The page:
I sometimes wish I could be as certain as the people I know on social media. There, people are certain that they know what ISIS wants us to do, they know how to defeat them and they know that we should not go to war. They know that all other strategies are fool headed and wrong. It is possible for them, with a isolated quote or shameful picture, to know what path to take and the future outcomes which will follow.
Although I wish to avoid and end war whenever possible I am not a pacifist and not one who feels that war is always wrong. It seems to me that the only grounds for war are those of self-defence and when those grounds are met then war is indeed necessary. As I listened to the debates I was struck that many of the grounds for self-defence have been met and, despite the decriers, I was impressed by Hilary Benn’s call to oppose fascism.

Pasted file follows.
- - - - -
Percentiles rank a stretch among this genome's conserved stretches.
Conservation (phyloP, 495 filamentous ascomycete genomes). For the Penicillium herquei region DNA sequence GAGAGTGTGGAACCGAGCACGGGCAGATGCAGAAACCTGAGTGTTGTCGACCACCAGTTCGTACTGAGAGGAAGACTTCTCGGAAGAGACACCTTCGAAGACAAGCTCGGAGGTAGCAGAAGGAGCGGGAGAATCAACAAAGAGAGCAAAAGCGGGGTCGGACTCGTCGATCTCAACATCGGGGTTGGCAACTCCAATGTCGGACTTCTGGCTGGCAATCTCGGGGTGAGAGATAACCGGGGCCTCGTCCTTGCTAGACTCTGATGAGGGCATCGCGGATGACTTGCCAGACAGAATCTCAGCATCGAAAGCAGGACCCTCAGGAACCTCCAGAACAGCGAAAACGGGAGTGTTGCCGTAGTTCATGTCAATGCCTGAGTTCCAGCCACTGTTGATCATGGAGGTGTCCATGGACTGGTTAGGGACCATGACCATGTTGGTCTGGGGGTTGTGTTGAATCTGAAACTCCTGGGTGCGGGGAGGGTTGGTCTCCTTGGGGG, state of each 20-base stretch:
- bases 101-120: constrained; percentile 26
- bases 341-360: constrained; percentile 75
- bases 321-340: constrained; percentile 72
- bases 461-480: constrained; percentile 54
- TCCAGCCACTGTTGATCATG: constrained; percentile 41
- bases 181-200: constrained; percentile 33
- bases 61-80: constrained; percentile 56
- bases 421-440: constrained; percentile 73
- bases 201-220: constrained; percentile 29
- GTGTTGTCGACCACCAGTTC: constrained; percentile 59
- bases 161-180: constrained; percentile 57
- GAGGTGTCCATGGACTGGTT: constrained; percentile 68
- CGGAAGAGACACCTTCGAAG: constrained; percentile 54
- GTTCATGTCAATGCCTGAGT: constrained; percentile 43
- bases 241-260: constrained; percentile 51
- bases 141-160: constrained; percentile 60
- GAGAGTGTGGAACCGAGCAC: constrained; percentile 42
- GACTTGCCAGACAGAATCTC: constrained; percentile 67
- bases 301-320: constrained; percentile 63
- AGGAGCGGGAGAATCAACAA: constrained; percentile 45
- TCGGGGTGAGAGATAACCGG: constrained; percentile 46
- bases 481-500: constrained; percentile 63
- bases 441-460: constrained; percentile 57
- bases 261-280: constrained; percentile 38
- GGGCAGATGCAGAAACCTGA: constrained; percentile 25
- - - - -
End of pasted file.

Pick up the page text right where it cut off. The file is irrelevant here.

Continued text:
In particular, as I watched BBC’s Questiontime last night, I was struck that Majiid Nawaz was the sole voice of reason and source of good counsel. He argued that the air-strikes are unlikely to be counter-productive (a fear of many #notinmynamer’s) and further would give support and defence to the Kurds already fighting this war (sometimes hindered by our ally Turkey).He makes a good case for calling for the use of article 5 of NATO and the doctrine of collective defence. (article)
There is one aspect of this problem that is fairly clear while everything else remains difficult and ambiguous; that is, the need to defend free societies against fascism. It was the defining conflict of the last century and may, sadly, prove to be ours also.